In short, by offering an ala-carte way to consume Simpana, CommVault continues to demonstrate its willingness to adapt to customer demand – without sacrificing the single, core-platform that it has built its success upon for many years of data protection evolution.

[Originally posted on ESG’s Technical]

What I am looking for at VMworld 2014 … a Data Protection Perspective

For the past few years, the big data protection trend in virtual environments was simply to ensure reliable backups (and restores) of VMs. That alone hasn’t always been easy, but with the newer Data Protection APIs from VMware (VADP), that is becoming table-stakes – and the real differentiation coming from the agility to restore (speed and granularity), as well as manageability and integration.

And while there is certainly still a lot of room for many vendors to improve in those areas, the industry overall needs to move past the original question of “Can I back up your VM?” and even past “How quick can I restore your VM?

The new questions to be answered are:

Does your data protection solution understand which VMs should be protected and how?

Have protection/recovery enabled is your Virtualization Administrator?

The answer to the latter question may in fact inform the former one, in that a Backup Administrator isn’t always the best person to determine how the VMs should be backed up – because they don’t know what is running in those VMs. The only folks that really know that are the folks that provisioned those VMs in the first place, which are typically not the backup admins … it’s the virtualization administrators.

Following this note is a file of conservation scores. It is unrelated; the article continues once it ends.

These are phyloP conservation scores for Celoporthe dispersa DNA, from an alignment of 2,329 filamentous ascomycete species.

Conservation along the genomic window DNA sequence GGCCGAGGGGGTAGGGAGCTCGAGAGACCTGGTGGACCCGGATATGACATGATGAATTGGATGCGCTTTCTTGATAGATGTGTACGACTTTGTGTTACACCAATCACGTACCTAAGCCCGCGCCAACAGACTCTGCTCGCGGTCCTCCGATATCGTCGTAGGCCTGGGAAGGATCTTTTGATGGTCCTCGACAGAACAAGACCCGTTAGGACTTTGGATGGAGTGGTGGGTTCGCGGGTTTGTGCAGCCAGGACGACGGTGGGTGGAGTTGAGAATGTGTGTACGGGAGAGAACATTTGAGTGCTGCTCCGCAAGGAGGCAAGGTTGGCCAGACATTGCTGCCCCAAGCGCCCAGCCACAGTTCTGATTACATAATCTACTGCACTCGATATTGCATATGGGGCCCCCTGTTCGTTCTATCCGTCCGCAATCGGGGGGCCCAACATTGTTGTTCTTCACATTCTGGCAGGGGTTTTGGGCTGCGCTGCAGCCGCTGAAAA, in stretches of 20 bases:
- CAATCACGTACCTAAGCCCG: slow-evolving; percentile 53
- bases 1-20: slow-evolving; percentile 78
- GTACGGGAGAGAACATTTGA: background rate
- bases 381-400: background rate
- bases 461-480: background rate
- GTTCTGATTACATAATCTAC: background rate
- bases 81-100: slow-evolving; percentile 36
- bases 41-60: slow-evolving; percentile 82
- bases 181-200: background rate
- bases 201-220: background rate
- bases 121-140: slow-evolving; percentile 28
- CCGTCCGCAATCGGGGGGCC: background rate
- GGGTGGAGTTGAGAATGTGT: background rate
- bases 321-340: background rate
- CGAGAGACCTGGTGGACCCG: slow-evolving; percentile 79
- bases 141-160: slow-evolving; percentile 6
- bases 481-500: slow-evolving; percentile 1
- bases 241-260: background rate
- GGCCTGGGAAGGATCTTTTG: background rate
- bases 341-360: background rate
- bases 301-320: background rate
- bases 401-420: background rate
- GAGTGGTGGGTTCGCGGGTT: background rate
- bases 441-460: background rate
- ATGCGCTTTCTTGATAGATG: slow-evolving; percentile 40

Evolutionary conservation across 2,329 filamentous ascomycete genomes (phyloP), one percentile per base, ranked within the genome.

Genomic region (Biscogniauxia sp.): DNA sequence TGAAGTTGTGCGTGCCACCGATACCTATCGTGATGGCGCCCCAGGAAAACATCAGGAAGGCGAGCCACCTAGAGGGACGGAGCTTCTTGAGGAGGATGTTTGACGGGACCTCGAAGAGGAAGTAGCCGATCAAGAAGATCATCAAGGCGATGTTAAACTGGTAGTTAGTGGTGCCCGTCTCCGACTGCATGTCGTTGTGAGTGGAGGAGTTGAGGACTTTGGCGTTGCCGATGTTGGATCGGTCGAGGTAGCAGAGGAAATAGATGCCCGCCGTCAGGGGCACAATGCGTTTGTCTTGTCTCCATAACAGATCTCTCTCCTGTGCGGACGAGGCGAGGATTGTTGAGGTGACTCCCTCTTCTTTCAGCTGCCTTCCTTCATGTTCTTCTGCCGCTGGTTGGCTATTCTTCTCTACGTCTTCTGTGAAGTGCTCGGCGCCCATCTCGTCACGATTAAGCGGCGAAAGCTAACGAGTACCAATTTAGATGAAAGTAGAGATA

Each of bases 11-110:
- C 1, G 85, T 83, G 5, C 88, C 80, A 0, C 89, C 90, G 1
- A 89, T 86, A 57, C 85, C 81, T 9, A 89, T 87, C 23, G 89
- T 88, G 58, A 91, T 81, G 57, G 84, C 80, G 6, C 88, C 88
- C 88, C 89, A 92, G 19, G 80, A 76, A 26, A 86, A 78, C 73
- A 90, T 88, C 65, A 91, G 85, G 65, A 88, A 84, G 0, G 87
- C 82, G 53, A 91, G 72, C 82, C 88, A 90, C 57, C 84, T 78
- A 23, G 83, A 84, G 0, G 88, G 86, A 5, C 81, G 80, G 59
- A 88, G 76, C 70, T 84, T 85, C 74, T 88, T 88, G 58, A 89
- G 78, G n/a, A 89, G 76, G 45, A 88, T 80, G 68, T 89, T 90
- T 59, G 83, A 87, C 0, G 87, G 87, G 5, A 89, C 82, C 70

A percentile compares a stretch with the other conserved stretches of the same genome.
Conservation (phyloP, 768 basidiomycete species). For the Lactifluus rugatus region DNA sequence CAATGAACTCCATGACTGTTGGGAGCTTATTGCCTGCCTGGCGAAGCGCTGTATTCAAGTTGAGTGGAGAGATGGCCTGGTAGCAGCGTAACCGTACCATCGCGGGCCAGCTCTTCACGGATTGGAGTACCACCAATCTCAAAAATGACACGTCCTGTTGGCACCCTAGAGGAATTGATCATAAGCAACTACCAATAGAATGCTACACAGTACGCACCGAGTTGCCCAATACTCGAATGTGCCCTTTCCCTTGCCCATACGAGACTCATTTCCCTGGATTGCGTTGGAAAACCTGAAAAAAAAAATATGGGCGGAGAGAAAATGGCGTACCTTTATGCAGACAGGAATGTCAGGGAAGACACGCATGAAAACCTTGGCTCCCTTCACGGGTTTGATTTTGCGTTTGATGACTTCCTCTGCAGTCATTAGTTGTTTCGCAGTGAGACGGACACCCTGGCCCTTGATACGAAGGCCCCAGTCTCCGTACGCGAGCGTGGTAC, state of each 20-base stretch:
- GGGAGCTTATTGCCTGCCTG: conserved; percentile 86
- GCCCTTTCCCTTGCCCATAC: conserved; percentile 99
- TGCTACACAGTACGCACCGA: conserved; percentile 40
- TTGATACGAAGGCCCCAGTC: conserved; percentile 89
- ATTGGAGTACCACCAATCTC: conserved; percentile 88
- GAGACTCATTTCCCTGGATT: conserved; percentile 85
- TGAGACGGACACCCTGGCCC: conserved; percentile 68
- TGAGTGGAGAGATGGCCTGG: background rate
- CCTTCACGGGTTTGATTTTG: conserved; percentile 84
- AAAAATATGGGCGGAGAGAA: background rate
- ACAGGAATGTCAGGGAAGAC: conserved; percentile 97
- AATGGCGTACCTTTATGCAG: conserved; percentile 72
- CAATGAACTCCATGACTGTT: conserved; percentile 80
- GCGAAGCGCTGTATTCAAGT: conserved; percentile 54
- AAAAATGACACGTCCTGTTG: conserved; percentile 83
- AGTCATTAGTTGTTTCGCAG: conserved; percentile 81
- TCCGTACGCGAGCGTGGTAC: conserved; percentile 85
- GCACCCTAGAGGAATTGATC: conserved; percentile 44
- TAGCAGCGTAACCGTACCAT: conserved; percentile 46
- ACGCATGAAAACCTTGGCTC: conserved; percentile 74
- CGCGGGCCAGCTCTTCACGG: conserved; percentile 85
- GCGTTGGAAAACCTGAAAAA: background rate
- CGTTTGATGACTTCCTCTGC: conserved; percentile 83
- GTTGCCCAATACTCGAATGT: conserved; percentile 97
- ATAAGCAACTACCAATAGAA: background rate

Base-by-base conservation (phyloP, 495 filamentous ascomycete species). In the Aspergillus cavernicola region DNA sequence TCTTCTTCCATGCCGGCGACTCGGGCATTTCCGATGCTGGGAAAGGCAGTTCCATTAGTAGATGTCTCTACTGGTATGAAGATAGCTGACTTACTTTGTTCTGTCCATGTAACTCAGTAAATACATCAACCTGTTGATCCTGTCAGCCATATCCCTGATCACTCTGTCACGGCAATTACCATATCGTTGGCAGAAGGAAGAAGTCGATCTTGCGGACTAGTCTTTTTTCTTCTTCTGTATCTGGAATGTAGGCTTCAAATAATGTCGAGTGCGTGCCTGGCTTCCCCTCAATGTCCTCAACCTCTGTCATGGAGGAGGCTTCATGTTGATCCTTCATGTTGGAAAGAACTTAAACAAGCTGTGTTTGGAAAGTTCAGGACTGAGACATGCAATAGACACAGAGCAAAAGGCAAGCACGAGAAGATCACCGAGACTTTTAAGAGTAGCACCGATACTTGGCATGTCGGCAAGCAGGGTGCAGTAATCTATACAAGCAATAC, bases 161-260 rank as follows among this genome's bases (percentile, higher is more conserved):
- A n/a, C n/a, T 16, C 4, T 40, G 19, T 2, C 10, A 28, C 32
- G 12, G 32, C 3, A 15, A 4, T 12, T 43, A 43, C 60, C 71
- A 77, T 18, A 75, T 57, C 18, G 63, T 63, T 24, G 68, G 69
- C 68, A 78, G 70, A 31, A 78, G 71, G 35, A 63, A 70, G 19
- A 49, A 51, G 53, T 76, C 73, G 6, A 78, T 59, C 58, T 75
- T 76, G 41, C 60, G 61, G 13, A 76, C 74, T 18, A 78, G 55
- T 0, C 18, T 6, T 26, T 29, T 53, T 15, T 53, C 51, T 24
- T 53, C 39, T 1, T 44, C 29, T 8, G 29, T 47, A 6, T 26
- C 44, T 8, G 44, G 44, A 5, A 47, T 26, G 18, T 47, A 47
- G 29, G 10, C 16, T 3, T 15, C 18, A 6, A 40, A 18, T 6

I covered that in some detail in a TechTarget article – discussing that the provisioning process is the right place to quantify how the VM should be protected, including retention length and RPO/RTO, which would then affect how the data protection process(es) are enacted. Maybe the provisioning process links directly to the backup engine, or the snapshot engine, or replication engine, or ???

Remember, “data protection” is not synonymous with “backup” – especially as it relates to server virtualization. In fact, when ESG asked IT professionals how they protect VMs, less than 10% stated that they only used VM-centric backup mechanisms. The other 90%+ used a combination of snapshots, replication or both to protect VMs in combination with VM-centric backups, as reported in ESG’s Trends in Protecting Highly Virtualized Environments in 2013.

      VM-protection methods -- from ESG Research Report Trends in Protecting Highly Virtualized Environments 2013

Short of augmenting the VM provisioning process to include data protection, the next best answer is to enable data protection management from within the virtualization administrators’ purview – because those folks understand the business requirements of the VMs. That doesn’t always mean ensuring that your data protection (snapshot/backup/replication) tool has a vCenter plug-in, though that helps. It does mean:

Have you truly built your data protection product or service to understand highly virtualized environments?

Is the solution VM-aware (per VM or VM-group), or simply hypervisor host-centric?

Are the management UI’s (standalone or plug-in) developed with the virtualization administrator in mind? Or are they backup UIs that you hope the virtualization administrator will learn?

And of course, how agile is the restore? How fast? How granular? How flexible to alternate locations (other hosts, other sites, other hypervisors, cloud services)?

Yes, it’s a long list of questions – and I expect to be very busy at VMworld 2014, trying to find the answers from the exhibiting vendors, as well as from VMware who enables them.

[Originally posted on ESG’s Technical]